Can You Go Camping At The Grand Canyon? (Explained)

Can You Go Camping at the Grand Canyon

The grand canyon has some of the most amazing views in the world, and several people are smitten with it. 

You can enjoy many activities at the grand canyon, making it a fantastic vacation or relaxation spot.

However, since hiking is the most common activity, it’s normal to wonder if the grand canyon bodes well as a camping site.

If you’re wondering if you can camp at the grand canyon, you’re in the right place.

You can go camping at the grand canyon, and it’s arguably one of the best campgrounds with lovely scenes and weather conditions. All you need for a camping experience at the grand canyon is a reservation at one of the campgrounds on the north or south rims. You’ll also need camping amenities and an RV hook-up where it applies.

In this article, I’ll explain if you’re allowed to camp at the grand canyon, where you can camp, and if you can sleep in your car.

By the end, you’ll learn how much it costs to camp at the grand canyon and all the rules and regulations for a great camping experience.

Can You Camp at the Grand Canyon?

Can You Go Camping at the Grand Canyon

You can camp on either of the two major campgrounds provided at the Grand Canyon and have a thrilling experience.

Visiting the grand canyon for hiking or sightseeing is more common, leaving some people unaware of the available camping amenities. 

However, the grand canyon is known for its excellent campgrounds and the rich nature you experience while camping.

You can also bring pets, an RV, and personal vehicles for movement between campgrounds. 

In addition, it’s best to make reservations to camp at the grand canyon between mid-may to late October to enjoy camp-friendly weather at its peak.

However, if you need help securing an online reservation at the grand canyon, you’re in luck.

Below are the steps that guide you on how to get a reservation to camp at the grand canyon online:

#1. Click on the Designated Website and Find a Spot

The first step toward bagging a reservation at a campground at the grand canyon is visiting the designated website. 

The designated website for making reservations at the grand canyon is, and you’ll find all you need on the homepage.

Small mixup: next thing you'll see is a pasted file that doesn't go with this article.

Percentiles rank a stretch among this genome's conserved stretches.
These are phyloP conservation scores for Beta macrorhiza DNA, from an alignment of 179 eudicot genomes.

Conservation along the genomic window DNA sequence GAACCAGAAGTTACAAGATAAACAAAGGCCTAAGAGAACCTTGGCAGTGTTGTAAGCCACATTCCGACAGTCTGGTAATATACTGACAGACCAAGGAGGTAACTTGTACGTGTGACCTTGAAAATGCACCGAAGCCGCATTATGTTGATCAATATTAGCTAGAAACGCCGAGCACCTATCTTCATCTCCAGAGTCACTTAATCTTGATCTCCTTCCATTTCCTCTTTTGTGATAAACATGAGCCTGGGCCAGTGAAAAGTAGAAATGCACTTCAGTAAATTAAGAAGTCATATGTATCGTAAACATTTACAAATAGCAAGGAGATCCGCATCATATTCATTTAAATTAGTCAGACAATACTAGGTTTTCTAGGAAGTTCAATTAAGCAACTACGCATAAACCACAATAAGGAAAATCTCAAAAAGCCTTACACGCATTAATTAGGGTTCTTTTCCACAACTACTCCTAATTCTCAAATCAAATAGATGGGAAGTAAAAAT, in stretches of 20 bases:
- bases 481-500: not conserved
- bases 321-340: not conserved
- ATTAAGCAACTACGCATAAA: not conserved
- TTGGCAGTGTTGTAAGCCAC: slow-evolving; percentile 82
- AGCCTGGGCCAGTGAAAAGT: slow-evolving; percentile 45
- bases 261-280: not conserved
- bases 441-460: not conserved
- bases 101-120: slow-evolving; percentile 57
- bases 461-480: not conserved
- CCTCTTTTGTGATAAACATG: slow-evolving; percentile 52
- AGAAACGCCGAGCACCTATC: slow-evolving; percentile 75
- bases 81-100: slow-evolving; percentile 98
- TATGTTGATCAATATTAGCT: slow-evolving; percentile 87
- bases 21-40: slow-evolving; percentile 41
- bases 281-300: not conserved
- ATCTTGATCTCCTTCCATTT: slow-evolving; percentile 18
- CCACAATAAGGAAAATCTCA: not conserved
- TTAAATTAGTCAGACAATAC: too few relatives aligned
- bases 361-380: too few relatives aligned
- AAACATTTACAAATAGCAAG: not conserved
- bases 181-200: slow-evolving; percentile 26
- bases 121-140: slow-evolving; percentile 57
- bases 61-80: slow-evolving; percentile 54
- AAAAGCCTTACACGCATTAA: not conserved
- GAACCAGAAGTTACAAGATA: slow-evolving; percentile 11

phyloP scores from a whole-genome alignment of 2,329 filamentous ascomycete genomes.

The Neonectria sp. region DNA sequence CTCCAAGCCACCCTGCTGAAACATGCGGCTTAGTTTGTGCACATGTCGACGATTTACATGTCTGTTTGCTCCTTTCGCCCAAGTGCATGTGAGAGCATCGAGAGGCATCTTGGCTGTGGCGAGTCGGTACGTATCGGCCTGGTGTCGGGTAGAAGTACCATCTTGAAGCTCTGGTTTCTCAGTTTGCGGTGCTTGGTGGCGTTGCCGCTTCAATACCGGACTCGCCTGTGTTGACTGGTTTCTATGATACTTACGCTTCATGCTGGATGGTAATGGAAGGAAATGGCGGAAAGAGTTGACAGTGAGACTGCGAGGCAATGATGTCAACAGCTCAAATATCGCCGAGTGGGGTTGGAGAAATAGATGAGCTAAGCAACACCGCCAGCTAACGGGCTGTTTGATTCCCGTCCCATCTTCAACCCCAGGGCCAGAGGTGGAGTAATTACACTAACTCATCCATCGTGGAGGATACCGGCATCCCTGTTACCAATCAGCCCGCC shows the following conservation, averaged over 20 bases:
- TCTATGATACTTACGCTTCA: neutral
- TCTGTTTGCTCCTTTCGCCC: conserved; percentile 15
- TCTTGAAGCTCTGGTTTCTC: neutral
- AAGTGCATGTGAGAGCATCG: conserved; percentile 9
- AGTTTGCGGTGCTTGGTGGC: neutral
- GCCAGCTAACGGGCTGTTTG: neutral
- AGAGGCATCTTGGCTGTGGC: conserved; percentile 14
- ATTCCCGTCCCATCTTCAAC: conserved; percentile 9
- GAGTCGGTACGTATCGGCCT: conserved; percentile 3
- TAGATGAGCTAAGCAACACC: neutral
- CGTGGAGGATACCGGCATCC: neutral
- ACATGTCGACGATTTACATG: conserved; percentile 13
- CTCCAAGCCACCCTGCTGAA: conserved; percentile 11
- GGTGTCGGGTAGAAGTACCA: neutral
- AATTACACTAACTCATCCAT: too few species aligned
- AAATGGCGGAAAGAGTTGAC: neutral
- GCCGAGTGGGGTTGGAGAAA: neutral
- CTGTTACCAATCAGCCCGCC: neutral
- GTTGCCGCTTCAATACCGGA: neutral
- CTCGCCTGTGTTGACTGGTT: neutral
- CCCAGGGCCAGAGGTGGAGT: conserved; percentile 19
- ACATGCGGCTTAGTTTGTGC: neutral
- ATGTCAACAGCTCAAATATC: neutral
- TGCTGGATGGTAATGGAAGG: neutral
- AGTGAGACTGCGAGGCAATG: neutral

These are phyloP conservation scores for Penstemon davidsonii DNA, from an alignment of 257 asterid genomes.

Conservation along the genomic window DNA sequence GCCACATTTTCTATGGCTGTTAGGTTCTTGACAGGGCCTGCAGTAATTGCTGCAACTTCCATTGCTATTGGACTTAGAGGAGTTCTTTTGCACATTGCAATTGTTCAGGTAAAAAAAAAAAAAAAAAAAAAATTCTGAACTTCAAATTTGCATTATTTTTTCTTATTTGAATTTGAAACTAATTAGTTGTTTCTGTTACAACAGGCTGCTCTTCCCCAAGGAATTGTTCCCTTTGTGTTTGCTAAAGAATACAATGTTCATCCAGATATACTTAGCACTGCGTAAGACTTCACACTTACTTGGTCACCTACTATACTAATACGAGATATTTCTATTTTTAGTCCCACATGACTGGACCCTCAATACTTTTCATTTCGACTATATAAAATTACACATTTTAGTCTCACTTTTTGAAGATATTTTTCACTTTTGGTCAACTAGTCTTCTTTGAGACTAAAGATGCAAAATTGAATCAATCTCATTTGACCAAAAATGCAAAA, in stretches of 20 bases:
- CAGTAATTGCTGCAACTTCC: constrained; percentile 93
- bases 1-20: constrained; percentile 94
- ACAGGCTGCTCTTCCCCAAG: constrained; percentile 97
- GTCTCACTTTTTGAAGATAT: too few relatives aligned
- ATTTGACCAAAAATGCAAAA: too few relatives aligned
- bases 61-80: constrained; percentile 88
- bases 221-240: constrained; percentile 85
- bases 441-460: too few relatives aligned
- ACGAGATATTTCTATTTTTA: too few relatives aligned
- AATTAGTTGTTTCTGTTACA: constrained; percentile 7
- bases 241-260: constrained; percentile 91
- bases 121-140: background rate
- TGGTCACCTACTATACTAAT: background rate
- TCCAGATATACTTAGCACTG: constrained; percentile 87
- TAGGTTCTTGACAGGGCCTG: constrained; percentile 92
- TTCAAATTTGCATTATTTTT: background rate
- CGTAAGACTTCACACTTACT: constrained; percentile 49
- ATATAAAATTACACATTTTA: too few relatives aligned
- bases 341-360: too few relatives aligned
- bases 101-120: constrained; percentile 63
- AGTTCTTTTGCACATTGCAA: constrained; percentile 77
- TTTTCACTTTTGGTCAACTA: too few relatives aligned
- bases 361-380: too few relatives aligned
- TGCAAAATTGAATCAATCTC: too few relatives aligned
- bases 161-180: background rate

Immediately you click it; you’re met with various recreational and camping spots to choose from and enjoy your time at the grand canyon.

Interestingly, you’ll also find several campgrounds in the neighboring environments that you can settle for if the campgrounds at the grand canyon are filled.

You can click on the various campsites and check out the features and amenities supplied to help you make an informed decision.

#2. Check for Available Dates on the Campgrounds

Next, you’ll need to check if the available dates for the campgrounds you settled on suit your schedule.

However, reservations should be made for the best dates and campsites six months before arrival.

It’s also important to check if the campsite with dates that fit also has amenities that fit your needs, such as RV spaces and tents.

#3. Enter your Preferred Dates and Make the Payment 

Lastly, after you’ve settled on the perfect date and campground, you’ll need to make a payment to secure your spot.

The grand canyon’s campgrounds are usually booked based on a first-come-first-serve basis, so it’s safer to pay as early as possible.

It’s important to note that taxes might also be added to your payment summary, and you can choose any payment method you prefer.

However, if you prefer a one-on-one reservation experience, you can call the grand canyon’s customer care line, which you’ll also find on the website.

Where Can You Camp Down in the Grand Canyon? 

You can either camp at the north rim or south rim campgrounds at the grand canyon for the best experience.

The north-rim and south-rim campgrounds have over 200 camping sites you can reserve before arriving.

However, the most popular campgrounds on the south rim are the mather and desert view.

On the other hand, the campsites on the north rim are farther from civilization, and you’d need a personal vehicle to get there.